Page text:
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Originally published Friday, February 29, 2008 at 12:00 AM

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At Watercress Asian Bistro, the décor is modern, but the food is classic

Watercress Asian Bistro certainly knows how to do a Chinese restaurant, Eastside style. Smooth jazz background music. Earth-tone color scheme scheme...

Seattle Times staff reporter

Chinese $$ Watercress Asian Bistro

16505 Redmond Way, in Cleveland Square, Redmond, 425-284-3188, watercressasianbistro.com

Hours: 11 a.m.-9 p.m. Mondays-Thursdays, 11 a.m.-10 p.m. Fridays and Saturdays, 4-9 p.m. Sundays.

Drinks: Beer, wine and hard alcohol.

Credit cards: Major cards accepted.

Access: No obstacles.

Rating: Recommended.

Watercress Asian Bistro certainly knows how to do a Chinese restaurant, Eastside style. Smooth jazz background music. Earth-tone color scheme. And a wine bar, too.

In the past three years, Chinese restaurants have been popping up in record numbers on the Eastside, mostly to take advantage of the large, affluent Chinese communities and high-tech work force in Bellevue and Redmond. Watercress Bistro, on Redmond Way in Cleveland Square, is among the latest, drawing crowds for its $10 lunch specials.

Watercress isn't your traditional Chinese-banquet restaurant, nor is it your modest noodle house. It's more middle-of-the road, with good service, ambience and food.

Here, most entrees range from $11 to $13 (the $18 Fragrant Crispy Duck is the most expensive offering) and the dining tables and chairs aren't cobbled together like your neighborhood Chinese joint.

Watercress serves cuisines from several regions in China, with a few other Asian dishes sprinkled in.

Still, the bistro plays it safe with pretty basic dishes. Highlights include spicy salt-and-pepper chicken or shrimp ($13); lettuce wraps with chicken and hoisin sauce ($8); and Xiao Li signature noodles ($13), shrimp, scallops and chicken stir-fried with egg noodles.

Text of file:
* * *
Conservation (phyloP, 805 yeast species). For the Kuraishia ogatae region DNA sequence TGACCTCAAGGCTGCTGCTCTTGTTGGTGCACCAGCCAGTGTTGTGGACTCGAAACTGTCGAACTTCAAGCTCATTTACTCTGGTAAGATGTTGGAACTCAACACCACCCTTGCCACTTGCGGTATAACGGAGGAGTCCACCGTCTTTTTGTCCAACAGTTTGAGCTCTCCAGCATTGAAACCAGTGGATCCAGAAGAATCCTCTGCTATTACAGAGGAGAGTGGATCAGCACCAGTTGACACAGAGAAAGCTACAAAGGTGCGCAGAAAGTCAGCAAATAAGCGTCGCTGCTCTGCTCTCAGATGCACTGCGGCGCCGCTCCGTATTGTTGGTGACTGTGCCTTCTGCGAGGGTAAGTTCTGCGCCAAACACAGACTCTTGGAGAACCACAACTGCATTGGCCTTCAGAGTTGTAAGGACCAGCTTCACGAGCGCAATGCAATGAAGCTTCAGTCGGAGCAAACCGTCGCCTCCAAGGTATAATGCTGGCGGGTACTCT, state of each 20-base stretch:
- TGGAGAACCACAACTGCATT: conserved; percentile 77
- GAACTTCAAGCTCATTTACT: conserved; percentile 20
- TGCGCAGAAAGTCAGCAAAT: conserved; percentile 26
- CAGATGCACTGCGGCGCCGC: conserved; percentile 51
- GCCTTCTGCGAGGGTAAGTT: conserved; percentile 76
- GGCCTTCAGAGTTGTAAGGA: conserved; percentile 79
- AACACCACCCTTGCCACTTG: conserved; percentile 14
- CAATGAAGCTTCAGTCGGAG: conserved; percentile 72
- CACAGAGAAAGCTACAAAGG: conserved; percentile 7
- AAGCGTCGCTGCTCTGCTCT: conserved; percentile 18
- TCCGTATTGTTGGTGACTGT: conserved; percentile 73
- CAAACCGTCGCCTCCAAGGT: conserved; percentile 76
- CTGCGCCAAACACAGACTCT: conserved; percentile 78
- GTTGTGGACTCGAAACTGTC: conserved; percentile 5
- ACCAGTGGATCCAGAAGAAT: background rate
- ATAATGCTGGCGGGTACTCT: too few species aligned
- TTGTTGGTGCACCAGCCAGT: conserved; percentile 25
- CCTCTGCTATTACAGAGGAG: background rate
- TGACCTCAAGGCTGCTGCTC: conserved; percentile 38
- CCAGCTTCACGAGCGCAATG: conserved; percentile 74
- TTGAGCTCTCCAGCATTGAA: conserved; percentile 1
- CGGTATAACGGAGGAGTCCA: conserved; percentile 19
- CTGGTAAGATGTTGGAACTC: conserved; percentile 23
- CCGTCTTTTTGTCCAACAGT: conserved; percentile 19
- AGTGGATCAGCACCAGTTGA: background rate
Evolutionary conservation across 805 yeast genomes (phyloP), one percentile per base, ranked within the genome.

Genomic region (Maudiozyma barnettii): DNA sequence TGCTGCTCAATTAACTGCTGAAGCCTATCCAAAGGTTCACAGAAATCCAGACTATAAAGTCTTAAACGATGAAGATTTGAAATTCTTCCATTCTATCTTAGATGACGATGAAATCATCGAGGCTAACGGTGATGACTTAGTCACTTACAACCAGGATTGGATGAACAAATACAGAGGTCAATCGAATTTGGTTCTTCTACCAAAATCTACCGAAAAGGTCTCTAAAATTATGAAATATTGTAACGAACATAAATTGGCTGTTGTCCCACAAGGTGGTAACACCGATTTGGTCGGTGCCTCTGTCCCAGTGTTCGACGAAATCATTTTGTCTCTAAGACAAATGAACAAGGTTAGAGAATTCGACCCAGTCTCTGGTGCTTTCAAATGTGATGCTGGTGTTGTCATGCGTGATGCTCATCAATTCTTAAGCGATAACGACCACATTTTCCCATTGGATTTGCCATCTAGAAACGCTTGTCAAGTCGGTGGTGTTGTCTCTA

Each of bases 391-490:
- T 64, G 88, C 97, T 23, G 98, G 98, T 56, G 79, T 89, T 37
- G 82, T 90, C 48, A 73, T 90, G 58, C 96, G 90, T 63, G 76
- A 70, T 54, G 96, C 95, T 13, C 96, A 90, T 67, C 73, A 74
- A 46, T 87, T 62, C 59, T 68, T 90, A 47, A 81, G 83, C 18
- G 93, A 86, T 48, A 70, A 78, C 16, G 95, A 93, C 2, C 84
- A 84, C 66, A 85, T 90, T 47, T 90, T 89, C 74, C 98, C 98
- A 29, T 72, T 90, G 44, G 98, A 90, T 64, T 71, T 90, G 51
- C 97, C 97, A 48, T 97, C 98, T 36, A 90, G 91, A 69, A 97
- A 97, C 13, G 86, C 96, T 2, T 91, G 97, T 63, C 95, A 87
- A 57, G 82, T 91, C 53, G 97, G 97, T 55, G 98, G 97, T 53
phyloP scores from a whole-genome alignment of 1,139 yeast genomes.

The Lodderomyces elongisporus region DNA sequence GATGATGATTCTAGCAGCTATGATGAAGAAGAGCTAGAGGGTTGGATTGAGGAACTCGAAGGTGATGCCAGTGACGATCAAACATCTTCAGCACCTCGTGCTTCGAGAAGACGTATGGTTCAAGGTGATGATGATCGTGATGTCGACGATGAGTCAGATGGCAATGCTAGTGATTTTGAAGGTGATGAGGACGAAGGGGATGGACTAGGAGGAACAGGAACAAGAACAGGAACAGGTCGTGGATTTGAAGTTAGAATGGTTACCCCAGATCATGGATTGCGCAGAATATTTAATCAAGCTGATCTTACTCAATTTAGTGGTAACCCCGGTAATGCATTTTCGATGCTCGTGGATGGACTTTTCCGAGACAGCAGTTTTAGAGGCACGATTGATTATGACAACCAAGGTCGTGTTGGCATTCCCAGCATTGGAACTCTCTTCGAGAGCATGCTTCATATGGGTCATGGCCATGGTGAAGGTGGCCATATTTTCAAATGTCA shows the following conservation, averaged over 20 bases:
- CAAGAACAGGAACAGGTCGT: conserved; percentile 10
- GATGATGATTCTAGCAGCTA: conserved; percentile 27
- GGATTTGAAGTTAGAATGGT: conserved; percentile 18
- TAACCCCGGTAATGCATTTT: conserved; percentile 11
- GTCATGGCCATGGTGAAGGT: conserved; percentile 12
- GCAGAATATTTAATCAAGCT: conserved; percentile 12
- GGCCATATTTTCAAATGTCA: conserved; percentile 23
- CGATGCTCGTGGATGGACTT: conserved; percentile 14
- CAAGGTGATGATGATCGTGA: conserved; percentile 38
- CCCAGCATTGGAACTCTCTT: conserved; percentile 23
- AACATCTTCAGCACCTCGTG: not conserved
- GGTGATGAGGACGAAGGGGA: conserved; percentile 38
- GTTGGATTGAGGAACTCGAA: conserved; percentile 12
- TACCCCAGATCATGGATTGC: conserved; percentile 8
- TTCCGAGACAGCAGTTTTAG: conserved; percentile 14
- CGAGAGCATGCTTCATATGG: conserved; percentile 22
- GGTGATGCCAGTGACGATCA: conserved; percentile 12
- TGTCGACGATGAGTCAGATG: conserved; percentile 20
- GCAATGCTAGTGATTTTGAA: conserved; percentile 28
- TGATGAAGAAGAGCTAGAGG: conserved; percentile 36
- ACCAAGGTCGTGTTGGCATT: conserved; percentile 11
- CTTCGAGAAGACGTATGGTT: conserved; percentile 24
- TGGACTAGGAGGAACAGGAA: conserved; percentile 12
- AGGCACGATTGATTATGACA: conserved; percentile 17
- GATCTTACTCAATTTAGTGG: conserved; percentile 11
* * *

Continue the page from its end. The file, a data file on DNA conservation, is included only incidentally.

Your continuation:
The large lunch specials ($10-$12) feature several of the bistro's specialties, including honey salmon and tilapia with black bean sauce. They are served with rice, egg roll and a soup (won ton, chicken egg drop or hot and sour), though neither the egg roll nor the soups were memorable.

There is a certain charm to a Chinese dive. But it's nice to stroll into a place like this and get the full restaurant treatment.

Tilapia in Black Bean Sauce: A fish once shunned by mainstream chefs has gained popularity in the past two years. This is one of the best dishes here. The crispy, mild-flavored tilapia works well with the spicy, salty black bean sauce and comes with stir-fried red bell peppers and onions over rice.

Savory Honey Salmon: A bit fishy. Chunks of salmon (some undermarinated, others too sweet) were served over a bed of perfectly cooked broccoli and bok choy — crunchy but not raw.

Potstickers: Chewy dough with pork filling — lightly pan-fried and not greasy — balances nicely with a ginger chili sauce.

Itemized bill, meal for two

Tilapia in Black Bean Sauce $12

Savory Honey Salmon $12

Potstickers with Ginger Chili Sauce $6

Tax $2.82

Total $32.82

Tan Vinh: 206-515-5656 or tvinh@seattletimes.com

Copyright © 2008 The Seattle Times Company

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